by September 29, 2011 at 2:00 pm 1,877 0

University of Maryland Watershed House, Solar Decathlon, Troy Urman, Borderstan

Visitors wait in line last Saturday for the University of Maryland Watershed house at the Solar Decathlon. (Troy Urman)

From Troy Urman. Email him at [email protected].

Despite threatening clouds, crowds and mushy ground this weekend, I spent Saturday afternoon in West Potomac Park checking out a ‘green’ village. Really it was a collection of envelope-pushing, energy efficient houses that college students from around the globe have erected for the Department of Energy’s 2011 Solar Decathlon.

Saving the planet, one single-family home at a time. The 2011 DOE Solar Decathlon is happening right in our backyard.

This is the fifth incarnation of the event, first launched in 2002, designed to foster competition between collegiate teams to “design, build and operate solar-powered houses that are cost-effective, energy-efficient and attractive.” At root, this is an effort to bring ‘green’ to the masses. One fantastic by-product of this competition is the grooming of a generation of college students with hands-on experience in the green building industry and construction coordination.

Meet the Green Neighbors

Twenty small houses populate the grounds, arranged in a loose ‘neighborhood’ where visitors can walk amongst the diverse buildings and queue up at houses they want to tour. Some visitors wait for an hour or more just to see a favorite house — the University of Maryland’s Watershed is particularly popular, and is the competition front-runner (at the writing of this piece.)

Vote for your favorite house, check out all the houses, and stay up to date on competition score at

Each house competes on 10 separate criteria (this is a ‘decathlon’ remember), from Energy Balance to Market Appeal. Points are awarded in each category either subjectively or objectively — half are juried (i.e. Market Appeal) and half from hard data (i.e., net electricity production/consumption.) This year brought in an important new category: Affordability.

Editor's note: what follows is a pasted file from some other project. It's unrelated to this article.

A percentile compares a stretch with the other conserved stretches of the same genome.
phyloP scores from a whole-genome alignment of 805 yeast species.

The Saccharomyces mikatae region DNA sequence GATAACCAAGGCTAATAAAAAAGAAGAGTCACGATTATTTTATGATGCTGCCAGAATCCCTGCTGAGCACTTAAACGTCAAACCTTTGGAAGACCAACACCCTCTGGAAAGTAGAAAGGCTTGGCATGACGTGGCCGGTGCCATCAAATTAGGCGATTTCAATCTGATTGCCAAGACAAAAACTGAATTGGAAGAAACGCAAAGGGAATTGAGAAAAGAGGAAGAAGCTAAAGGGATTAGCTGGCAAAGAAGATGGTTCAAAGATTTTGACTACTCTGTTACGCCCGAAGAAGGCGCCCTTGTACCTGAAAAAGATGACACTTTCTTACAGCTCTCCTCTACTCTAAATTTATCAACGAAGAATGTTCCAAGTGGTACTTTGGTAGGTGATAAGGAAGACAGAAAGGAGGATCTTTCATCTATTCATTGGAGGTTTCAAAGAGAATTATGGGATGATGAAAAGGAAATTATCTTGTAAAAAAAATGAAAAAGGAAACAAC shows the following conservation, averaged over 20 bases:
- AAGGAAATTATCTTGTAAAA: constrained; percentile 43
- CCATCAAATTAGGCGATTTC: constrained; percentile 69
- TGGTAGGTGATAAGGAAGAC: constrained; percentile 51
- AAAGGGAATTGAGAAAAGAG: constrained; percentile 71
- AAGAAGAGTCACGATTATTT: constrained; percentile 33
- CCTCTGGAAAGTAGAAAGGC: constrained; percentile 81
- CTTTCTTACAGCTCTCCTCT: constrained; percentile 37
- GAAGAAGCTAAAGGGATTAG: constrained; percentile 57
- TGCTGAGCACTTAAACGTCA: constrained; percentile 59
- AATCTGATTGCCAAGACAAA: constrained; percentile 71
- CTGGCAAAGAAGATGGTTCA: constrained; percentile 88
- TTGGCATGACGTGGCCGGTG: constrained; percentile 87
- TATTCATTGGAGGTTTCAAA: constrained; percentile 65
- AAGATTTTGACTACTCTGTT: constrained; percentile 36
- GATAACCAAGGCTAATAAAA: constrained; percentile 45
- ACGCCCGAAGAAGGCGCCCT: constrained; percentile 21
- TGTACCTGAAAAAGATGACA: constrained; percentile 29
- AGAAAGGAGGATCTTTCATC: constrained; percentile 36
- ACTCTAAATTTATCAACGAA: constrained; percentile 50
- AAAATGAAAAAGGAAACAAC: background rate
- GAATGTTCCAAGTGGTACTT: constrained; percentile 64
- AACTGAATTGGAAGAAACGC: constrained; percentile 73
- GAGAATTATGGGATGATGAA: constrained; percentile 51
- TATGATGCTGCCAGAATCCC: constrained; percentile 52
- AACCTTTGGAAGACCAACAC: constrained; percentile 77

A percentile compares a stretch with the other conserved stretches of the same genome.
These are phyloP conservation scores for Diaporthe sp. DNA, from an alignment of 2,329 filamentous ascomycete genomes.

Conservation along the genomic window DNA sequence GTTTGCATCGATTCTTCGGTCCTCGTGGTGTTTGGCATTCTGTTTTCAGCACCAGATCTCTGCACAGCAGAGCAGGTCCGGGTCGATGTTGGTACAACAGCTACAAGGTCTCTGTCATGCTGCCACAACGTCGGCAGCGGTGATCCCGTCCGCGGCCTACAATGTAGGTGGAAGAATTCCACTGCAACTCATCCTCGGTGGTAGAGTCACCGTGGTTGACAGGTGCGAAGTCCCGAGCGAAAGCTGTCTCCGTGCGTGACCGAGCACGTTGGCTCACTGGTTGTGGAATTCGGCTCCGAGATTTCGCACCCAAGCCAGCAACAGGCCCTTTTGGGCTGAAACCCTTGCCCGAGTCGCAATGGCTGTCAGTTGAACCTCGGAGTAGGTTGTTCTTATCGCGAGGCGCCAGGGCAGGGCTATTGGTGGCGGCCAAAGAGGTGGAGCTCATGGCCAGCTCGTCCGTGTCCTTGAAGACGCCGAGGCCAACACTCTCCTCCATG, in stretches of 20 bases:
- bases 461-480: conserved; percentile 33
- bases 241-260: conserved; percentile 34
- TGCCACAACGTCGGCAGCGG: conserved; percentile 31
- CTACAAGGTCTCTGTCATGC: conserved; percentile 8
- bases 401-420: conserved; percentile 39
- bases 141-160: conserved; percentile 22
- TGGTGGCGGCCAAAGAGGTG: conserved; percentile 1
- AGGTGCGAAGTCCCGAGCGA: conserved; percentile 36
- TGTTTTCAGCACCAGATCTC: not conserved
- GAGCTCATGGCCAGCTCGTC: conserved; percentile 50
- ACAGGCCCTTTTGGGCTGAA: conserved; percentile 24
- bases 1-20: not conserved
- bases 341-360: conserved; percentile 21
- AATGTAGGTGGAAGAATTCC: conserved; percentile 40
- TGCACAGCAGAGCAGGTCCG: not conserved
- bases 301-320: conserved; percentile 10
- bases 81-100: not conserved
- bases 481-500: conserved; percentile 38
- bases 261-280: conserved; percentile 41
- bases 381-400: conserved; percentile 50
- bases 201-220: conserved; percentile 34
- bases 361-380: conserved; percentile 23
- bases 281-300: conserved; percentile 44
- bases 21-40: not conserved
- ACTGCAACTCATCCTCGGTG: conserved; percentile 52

Many of the houses have ‘green’ written all over them — prominent solar panel arrays, butterfly wing roof lines and wood slats galore. Others are ultra modern in appearance (SCI-Arch/CalTech’s CHIP) or bordering on the mundane (Purdue’s INhome). Whatever the style, the variety itself proves an important point — there’s no such thing as a ‘green style.’ What makes a home Earth-friendly has little to do with its look, but everything to do with performance.

Due to the logistical challenges of a tight 10-day construction period and the distances many houses must travel to compete, nearly all of the houses arrived in large, pre-assembled parts on flatbeds and were quickly erected and finished on site — basically pre-fab construction.

Features such as elaborate glazing and mechanical systems were often fabricated off-site in controlled conditions, to avoid complications during construction. Some of the teams have the benefit of previous experience, and in my view, the competition as a whole has brought out increasingly better end results with each bi-annual competition. Fewer houses this year exhibited that shoddy, slapped together look I remember from many previous competitions. Some even look ready for move-in.

The Future of Sustainable Design

While touring the Team Florida FLEX House, I spent a few minutes chatting on the porch with a student lead for his team’s Market Appeal contest. Answering my annoying questions with ease, Chris Zalapi was knowledgeable about each aspect of the home’s efficiency features and vernacular architectural cues. Bringing his experience as an licensed engineer and green building consultant, he participated on the team while earning his MBA at University of South Florida.

Counter to what one might expect, Chris said the multi-University teams such as Team Florida (made up of four different Florida universities), did not necessarily benefit from their size when it came to fundraising. In fact, the management of so many designers and managers working together was a lesson in coordination throughout the project. These were just some of the challenges faced by the student teams, in addition to the difficulties of design by committee, procurement of materials and the physical labor of constructing a house!